Dupuytren's contracture is a condition that affects the connective tissue that lies beneath the skin in the palm. The disease is progressive in nature. Typically, skin pits then nodules develop in the palm as collagen deposits accumulate. As the disease progresses, the collagen deposits form a cord that stretches from the palm of the hand to the base of the finger. Once this cord develops, the patient's fingers contract and the function of the hand is impaired. Currently, surgery is the only effective treatment. The incidence of Dupuytren's disease, inclusive of pits, nodules and cords, is highest in Caucasians, historically those of Northern European descent, with a global prevalence of three to six percent of the Caucasian population. (1) Most cases of Dupuytren's contracture occur in patients older than 50 years. (2)
The most frequently affected parts of the hand associated with Dupuytren's contracture are the joints called the Metacarpal Phalangeal Joint, or MP joint, which is the joint closest to the palm of the hand and the Proximal Intra-Phalangeal Joint, or the PIP joint, which is the middle joint in the finger. The little finger and ring finger are most frequently involved. XIAFLEX is the only drug approved by the U.S. Food and Drug Administration for treatment of Dupuytren's contracture, which has historically been treated primarily by an open surgical procedure.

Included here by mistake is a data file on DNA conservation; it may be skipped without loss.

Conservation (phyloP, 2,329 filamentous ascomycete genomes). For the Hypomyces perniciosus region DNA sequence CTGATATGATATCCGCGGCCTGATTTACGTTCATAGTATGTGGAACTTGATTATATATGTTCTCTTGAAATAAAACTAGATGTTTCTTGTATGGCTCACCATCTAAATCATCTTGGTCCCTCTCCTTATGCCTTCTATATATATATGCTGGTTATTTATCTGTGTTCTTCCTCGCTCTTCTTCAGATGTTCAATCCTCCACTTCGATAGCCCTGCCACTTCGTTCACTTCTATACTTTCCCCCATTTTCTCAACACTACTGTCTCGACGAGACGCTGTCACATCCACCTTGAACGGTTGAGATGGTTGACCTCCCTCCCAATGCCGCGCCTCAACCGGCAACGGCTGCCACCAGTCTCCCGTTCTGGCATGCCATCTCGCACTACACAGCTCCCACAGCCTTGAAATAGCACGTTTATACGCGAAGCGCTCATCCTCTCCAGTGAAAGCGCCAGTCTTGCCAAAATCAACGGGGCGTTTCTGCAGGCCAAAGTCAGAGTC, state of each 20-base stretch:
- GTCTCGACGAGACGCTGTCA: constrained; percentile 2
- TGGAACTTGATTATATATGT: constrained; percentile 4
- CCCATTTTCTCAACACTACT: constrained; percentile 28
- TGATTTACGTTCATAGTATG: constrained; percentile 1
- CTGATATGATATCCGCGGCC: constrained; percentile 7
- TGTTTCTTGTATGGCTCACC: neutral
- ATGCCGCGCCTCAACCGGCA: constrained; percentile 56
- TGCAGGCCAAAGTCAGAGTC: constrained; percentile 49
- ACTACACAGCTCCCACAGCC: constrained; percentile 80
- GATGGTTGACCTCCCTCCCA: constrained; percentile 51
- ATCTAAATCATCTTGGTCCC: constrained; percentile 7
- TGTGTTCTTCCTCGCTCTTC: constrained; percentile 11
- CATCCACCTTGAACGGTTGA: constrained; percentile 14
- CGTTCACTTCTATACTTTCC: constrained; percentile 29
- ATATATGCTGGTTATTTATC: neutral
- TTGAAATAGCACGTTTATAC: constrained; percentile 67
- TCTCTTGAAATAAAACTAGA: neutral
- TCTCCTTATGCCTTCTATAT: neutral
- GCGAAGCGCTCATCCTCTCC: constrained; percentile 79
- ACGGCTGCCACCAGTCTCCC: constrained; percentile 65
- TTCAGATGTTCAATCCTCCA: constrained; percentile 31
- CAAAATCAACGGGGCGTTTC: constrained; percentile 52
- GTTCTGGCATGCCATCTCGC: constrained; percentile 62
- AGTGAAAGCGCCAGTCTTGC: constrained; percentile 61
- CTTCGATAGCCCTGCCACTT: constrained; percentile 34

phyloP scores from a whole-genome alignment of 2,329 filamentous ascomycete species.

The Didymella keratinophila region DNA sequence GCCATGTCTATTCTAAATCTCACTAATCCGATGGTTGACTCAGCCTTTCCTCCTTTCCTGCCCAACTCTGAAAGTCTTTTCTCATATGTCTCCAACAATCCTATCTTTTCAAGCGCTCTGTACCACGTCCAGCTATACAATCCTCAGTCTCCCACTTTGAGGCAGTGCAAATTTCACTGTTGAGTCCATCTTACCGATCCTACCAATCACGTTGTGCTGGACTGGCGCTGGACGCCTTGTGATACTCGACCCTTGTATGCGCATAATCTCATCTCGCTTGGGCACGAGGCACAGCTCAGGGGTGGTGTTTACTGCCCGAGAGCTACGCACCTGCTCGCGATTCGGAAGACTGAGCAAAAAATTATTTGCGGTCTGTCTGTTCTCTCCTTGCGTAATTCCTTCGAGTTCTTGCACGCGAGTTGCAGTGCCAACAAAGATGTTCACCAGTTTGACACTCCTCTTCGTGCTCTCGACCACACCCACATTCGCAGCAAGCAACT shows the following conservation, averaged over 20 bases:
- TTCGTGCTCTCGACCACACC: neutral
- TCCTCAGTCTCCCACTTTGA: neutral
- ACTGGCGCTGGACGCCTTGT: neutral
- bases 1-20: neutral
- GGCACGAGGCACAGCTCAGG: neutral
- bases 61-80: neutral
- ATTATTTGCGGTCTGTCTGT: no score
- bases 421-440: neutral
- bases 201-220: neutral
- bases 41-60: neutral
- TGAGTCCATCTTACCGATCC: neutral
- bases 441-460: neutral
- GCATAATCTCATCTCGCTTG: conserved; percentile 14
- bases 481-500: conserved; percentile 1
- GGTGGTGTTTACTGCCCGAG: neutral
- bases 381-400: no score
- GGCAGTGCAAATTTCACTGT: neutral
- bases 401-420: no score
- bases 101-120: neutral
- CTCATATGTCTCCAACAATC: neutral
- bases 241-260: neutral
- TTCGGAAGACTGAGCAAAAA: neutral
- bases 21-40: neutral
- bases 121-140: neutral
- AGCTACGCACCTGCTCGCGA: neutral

(1) Hurst, L. C. et al., Injectable Collagenase Clostridium Histolyticum for Dupuytren's Contracture, New England Journal of Medicine, (2009; 361:968-979)
(2) Badalamente, M. A., Hurst, L. C. et al., Collagen as a Clinical Target: Nonoperative Treatment of Dupuytren's Disease, The Journal of Hand Surgery, (2002; 27A:788-798)
Auxilium Pharmaceuticals, Inc. is a specialty biopharmaceutical company with a focus on developing and marketing to urologists, endocrinologists, orthopedists and select primary care physicians. Auxilium will market XIAFLEXTM (collagenase clostridium histolyticum) for the treatment of adult Dupuytren's contracture patients with a palpable cord and markets Testim® 1%, a topical testosterone gel, for the treatment of hypogonadism. Auxilium has four projects in clinical development. XIAFLEX is in phase IIb of development for the treatment of Peyronie's disease and is in phase II of development for treatment of Frozen Shoulder syndrome (Adhesive Capsulitis). Auxilium's transmucosal film product candidate for the treatment of overactive bladder (AA4010) and its fentanyl pain product using its transmucosal delivery system are in phase I of development. The Company is currently seeking a partner to further develop these product candidates. Auxilium has rights to additional pain products and products for hormone replacement and urologic disease using its transmucosal film delivery system. Auxilium also has options to all indications using XIAFLEX for non-topical formulations. For additional information, visit http://www.auxilium.com.
SAFE HARBOR STATEMENT UNDER THE PRIVATE SECURITIES LITIGATION REFORM ACT OF 1995